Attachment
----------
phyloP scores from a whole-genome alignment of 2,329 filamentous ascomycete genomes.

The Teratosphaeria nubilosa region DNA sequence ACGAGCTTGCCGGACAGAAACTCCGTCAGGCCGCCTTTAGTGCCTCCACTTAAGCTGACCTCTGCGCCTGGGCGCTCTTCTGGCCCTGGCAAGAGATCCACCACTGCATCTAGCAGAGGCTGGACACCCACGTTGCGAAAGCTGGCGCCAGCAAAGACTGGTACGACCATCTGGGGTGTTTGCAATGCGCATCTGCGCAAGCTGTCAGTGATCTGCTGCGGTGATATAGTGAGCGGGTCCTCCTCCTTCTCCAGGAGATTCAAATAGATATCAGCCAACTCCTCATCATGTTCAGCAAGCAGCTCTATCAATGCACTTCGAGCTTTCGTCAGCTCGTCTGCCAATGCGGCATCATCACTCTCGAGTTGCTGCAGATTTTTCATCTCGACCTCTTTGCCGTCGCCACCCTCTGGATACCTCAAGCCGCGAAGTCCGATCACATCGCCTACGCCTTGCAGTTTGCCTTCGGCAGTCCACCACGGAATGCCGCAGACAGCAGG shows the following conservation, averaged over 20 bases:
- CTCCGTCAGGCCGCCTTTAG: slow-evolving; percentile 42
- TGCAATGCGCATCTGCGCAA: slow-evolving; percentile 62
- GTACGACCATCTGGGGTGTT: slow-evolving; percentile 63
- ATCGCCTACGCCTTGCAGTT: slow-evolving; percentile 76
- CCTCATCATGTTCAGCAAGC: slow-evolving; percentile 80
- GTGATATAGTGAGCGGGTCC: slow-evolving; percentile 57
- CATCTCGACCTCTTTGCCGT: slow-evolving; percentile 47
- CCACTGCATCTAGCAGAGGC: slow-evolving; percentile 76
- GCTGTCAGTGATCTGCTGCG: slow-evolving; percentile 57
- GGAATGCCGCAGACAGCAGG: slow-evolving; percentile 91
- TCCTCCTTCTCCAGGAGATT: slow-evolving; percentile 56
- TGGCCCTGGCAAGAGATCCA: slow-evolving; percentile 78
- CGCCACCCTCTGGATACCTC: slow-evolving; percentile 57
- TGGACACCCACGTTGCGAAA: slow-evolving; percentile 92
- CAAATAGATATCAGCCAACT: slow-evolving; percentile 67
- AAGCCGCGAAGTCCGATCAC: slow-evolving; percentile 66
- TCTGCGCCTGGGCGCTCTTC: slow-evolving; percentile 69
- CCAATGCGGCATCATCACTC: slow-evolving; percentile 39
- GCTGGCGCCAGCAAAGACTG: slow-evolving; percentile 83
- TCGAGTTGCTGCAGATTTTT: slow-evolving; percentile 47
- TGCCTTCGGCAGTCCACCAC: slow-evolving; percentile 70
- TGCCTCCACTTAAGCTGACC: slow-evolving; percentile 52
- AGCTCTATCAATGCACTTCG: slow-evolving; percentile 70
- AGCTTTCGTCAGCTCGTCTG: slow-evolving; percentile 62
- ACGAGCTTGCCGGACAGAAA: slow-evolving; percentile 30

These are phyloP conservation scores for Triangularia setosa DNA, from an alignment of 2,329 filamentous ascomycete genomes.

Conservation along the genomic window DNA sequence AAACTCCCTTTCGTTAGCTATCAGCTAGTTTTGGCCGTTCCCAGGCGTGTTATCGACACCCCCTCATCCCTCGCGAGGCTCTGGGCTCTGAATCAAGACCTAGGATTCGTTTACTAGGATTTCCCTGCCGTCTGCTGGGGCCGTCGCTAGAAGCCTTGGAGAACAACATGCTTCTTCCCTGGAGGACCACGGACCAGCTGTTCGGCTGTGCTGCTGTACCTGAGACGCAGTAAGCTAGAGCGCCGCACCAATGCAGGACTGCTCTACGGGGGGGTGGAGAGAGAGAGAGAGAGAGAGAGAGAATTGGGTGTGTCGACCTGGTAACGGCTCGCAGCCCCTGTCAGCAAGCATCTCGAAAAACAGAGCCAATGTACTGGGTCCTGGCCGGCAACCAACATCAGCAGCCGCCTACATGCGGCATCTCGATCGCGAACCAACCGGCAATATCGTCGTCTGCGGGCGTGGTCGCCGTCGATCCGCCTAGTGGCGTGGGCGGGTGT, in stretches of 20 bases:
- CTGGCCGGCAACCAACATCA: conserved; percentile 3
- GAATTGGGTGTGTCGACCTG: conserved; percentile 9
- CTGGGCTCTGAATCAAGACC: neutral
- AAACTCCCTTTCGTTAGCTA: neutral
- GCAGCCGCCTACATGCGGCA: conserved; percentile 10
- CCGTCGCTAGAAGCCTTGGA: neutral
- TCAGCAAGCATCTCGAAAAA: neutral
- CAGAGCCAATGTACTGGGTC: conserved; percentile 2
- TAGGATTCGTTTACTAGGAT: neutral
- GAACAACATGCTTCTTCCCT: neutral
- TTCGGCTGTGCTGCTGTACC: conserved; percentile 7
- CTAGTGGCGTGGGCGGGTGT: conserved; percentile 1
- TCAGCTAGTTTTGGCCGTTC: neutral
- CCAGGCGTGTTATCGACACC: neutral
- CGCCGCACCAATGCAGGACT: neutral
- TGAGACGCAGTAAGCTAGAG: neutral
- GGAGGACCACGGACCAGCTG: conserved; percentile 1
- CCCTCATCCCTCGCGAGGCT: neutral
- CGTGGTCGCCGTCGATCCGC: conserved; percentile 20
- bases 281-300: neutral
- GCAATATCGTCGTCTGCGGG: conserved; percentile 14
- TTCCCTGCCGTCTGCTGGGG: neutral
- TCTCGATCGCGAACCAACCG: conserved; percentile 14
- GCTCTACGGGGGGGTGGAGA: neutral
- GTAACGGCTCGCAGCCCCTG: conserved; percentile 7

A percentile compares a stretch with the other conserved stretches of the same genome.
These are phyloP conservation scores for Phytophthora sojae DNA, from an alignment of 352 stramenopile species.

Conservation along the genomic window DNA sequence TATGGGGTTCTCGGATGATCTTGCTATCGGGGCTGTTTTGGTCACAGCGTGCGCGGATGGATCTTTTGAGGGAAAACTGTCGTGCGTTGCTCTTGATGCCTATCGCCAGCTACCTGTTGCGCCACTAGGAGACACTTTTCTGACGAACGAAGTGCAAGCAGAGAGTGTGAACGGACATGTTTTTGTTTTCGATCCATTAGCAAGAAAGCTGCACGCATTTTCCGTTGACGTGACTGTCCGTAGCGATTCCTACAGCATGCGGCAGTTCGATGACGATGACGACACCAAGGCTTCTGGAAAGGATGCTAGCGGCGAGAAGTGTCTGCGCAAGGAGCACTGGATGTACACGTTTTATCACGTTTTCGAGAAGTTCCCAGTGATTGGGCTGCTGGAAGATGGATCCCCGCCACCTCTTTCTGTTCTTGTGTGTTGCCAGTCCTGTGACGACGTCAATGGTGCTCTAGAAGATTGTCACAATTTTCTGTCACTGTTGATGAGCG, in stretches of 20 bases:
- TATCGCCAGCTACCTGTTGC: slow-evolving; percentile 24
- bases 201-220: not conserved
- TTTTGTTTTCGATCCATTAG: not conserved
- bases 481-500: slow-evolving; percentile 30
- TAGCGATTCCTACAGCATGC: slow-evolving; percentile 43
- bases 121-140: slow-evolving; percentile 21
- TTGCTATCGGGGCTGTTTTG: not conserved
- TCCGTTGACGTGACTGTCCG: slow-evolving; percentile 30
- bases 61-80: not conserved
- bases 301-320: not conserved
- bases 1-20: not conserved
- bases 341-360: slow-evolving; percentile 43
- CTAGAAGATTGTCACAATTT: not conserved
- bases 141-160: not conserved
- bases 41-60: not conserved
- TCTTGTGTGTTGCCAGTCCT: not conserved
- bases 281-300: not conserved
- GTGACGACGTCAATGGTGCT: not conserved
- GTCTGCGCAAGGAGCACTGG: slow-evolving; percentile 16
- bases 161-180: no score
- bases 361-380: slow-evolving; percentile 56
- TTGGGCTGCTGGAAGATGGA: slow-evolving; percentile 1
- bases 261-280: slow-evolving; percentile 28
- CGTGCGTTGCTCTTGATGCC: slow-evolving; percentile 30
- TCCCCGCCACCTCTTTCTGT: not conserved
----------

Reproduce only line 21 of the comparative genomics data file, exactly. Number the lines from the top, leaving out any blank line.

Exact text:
- GCTGGCGCCAGCAAAGACTG: slow-evolving; percentile 83